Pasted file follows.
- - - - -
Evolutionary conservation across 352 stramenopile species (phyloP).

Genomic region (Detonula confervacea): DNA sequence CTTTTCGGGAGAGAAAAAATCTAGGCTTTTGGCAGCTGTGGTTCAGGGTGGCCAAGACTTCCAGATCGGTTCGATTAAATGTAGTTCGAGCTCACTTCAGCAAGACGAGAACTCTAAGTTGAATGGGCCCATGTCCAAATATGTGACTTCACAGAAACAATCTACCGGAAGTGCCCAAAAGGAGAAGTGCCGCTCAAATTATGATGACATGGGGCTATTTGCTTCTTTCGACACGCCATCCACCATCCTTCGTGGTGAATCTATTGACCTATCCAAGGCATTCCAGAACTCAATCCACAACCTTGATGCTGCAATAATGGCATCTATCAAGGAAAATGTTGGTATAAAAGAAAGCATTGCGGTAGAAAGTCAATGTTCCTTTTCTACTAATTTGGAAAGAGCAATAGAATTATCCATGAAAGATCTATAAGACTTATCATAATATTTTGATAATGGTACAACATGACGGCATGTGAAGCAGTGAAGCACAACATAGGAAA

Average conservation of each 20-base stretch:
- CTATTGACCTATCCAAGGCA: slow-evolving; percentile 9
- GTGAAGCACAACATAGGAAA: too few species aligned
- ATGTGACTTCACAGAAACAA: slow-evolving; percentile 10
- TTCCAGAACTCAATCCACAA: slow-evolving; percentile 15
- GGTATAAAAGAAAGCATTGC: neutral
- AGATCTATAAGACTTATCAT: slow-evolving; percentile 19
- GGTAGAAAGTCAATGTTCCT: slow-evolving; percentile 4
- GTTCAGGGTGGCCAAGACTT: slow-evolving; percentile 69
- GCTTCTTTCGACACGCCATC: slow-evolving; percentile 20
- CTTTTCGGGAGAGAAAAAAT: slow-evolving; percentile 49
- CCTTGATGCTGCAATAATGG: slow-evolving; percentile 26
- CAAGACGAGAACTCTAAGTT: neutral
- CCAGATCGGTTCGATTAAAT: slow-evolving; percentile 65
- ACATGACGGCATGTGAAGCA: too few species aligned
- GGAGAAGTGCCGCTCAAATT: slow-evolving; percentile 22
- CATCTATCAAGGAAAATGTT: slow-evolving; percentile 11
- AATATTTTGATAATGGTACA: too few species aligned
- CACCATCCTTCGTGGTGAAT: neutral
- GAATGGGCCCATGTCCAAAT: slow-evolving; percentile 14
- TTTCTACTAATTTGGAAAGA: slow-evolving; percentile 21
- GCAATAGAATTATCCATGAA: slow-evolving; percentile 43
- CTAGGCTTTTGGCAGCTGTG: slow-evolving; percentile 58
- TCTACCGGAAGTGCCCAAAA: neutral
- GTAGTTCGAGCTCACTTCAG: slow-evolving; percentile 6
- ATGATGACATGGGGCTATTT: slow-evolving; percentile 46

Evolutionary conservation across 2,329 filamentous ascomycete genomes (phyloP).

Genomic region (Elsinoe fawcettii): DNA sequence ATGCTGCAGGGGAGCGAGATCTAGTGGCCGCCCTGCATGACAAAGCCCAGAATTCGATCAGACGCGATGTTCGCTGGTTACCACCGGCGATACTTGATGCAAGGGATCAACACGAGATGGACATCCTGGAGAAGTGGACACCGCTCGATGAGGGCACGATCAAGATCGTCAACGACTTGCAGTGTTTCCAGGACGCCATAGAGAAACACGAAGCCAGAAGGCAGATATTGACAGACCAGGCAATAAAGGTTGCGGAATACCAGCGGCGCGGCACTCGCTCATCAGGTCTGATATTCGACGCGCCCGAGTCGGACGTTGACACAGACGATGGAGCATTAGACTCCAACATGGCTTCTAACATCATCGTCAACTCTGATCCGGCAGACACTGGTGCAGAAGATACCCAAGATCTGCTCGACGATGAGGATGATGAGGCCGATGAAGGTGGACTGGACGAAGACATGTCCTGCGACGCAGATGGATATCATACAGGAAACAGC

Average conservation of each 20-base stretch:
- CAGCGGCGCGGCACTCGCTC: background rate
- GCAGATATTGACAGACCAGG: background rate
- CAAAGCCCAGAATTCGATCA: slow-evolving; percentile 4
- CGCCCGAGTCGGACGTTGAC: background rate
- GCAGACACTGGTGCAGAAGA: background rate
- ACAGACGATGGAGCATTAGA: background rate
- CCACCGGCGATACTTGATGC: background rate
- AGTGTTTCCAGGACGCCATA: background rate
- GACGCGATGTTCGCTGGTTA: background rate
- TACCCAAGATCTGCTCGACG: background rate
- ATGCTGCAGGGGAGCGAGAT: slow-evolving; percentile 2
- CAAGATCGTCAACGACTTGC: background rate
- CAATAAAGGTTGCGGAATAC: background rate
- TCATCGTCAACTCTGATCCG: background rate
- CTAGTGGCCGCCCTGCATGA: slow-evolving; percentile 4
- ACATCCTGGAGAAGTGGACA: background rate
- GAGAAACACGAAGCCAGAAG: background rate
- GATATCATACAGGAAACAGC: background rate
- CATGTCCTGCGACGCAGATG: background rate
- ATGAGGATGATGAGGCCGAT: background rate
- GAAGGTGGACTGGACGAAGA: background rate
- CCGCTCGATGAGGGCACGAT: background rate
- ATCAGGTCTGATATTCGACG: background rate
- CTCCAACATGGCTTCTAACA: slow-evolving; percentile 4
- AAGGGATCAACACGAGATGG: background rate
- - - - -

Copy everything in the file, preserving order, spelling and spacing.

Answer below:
Evolutionary conservation across 352 stramenopile species (phyloP).

Genomic region (Detonula confervacea): DNA sequence CTTTTCGGGAGAGAAAAAATCTAGGCTTTTGGCAGCTGTGGTTCAGGGTGGCCAAGACTTCCAGATCGGTTCGATTAAATGTAGTTCGAGCTCACTTCAGCAAGACGAGAACTCTAAGTTGAATGGGCCCATGTCCAAATATGTGACTTCACAGAAACAATCTACCGGAAGTGCCCAAAAGGAGAAGTGCCGCTCAAATTATGATGACATGGGGCTATTTGCTTCTTTCGACACGCCATCCACCATCCTTCGTGGTGAATCTATTGACCTATCCAAGGCATTCCAGAACTCAATCCACAACCTTGATGCTGCAATAATGGCATCTATCAAGGAAAATGTTGGTATAAAAGAAAGCATTGCGGTAGAAAGTCAATGTTCCTTTTCTACTAATTTGGAAAGAGCAATAGAATTATCCATGAAAGATCTATAAGACTTATCATAATATTTTGATAATGGTACAACATGACGGCATGTGAAGCAGTGAAGCACAACATAGGAAA

Average conservation of each 20-base stretch:
- CTATTGACCTATCCAAGGCA: slow-evolving; percentile 9
- GTGAAGCACAACATAGGAAA: too few species aligned
- ATGTGACTTCACAGAAACAA: slow-evolving; percentile 10
- TTCCAGAACTCAATCCACAA: slow-evolving; percentile 15
- GGTATAAAAGAAAGCATTGC: neutral
- AGATCTATAAGACTTATCAT: slow-evolving; percentile 19
- GGTAGAAAGTCAATGTTCCT: slow-evolving; percentile 4
- GTTCAGGGTGGCCAAGACTT: slow-evolving; percentile 69
- GCTTCTTTCGACACGCCATC: slow-evolving; percentile 20
- CTTTTCGGGAGAGAAAAAAT: slow-evolving; percentile 49
- CCTTGATGCTGCAATAATGG: slow-evolving; percentile 26
- CAAGACGAGAACTCTAAGTT: neutral
- CCAGATCGGTTCGATTAAAT: slow-evolving; percentile 65
- ACATGACGGCATGTGAAGCA: too few species aligned
- GGAGAAGTGCCGCTCAAATT: slow-evolving; percentile 22
- CATCTATCAAGGAAAATGTT: slow-evolving; percentile 11
- AATATTTTGATAATGGTACA: too few species aligned
- CACCATCCTTCGTGGTGAAT: neutral
- GAATGGGCCCATGTCCAAAT: slow-evolving; percentile 14
- TTTCTACTAATTTGGAAAGA: slow-evolving; percentile 21
- GCAATAGAATTATCCATGAA: slow-evolving; percentile 43
- CTAGGCTTTTGGCAGCTGTG: slow-evolving; percentile 58
- TCTACCGGAAGTGCCCAAAA: neutral
- GTAGTTCGAGCTCACTTCAG: slow-evolving; percentile 6
- ATGATGACATGGGGCTATTT: slow-evolving; percentile 46

Evolutionary conservation across 2,329 filamentous ascomycete genomes (phyloP).

Genomic region (Elsinoe fawcettii): DNA sequence ATGCTGCAGGGGAGCGAGATCTAGTGGCCGCCCTGCATGACAAAGCCCAGAATTCGATCAGACGCGATGTTCGCTGGTTACCACCGGCGATACTTGATGCAAGGGATCAACACGAGATGGACATCCTGGAGAAGTGGACACCGCTCGATGAGGGCACGATCAAGATCGTCAACGACTTGCAGTGTTTCCAGGACGCCATAGAGAAACACGAAGCCAGAAGGCAGATATTGACAGACCAGGCAATAAAGGTTGCGGAATACCAGCGGCGCGGCACTCGCTCATCAGGTCTGATATTCGACGCGCCCGAGTCGGACGTTGACACAGACGATGGAGCATTAGACTCCAACATGGCTTCTAACATCATCGTCAACTCTGATCCGGCAGACACTGGTGCAGAAGATACCCAAGATCTGCTCGACGATGAGGATGATGAGGCCGATGAAGGTGGACTGGACGAAGACATGTCCTGCGACGCAGATGGATATCATACAGGAAACAGC

Average conservation of each 20-base stretch:
- CAGCGGCGCGGCACTCGCTC: background rate
- GCAGATATTGACAGACCAGG: background rate
- CAAAGCCCAGAATTCGATCA: slow-evolving; percentile 4
- CGCCCGAGTCGGACGTTGAC: background rate
- GCAGACACTGGTGCAGAAGA: background rate
- ACAGACGATGGAGCATTAGA: background rate
- CCACCGGCGATACTTGATGC: background rate
- AGTGTTTCCAGGACGCCATA: background rate
- GACGCGATGTTCGCTGGTTA: background rate
- TACCCAAGATCTGCTCGACG: background rate
- ATGCTGCAGGGGAGCGAGAT: slow-evolving; percentile 2
- CAAGATCGTCAACGACTTGC: background rate
- CAATAAAGGTTGCGGAATAC: background rate
- TCATCGTCAACTCTGATCCG: background rate
- CTAGTGGCCGCCCTGCATGA: slow-evolving; percentile 4
- ACATCCTGGAGAAGTGGACA: background rate
- GAGAAACACGAAGCCAGAAG: background rate
- GATATCATACAGGAAACAGC: background rate
- CATGTCCTGCGACGCAGATG: background rate
- ATGAGGATGATGAGGCCGAT: background rate
- GAAGGTGGACTGGACGAAGA: background rate
- CCGCTCGATGAGGGCACGAT: background rate
- ATCAGGTCTGATATTCGACG: background rate
- CTCCAACATGGCTTCTAACA: slow-evolving; percentile 4
- AAGGGATCAACACGAGATGG: background rate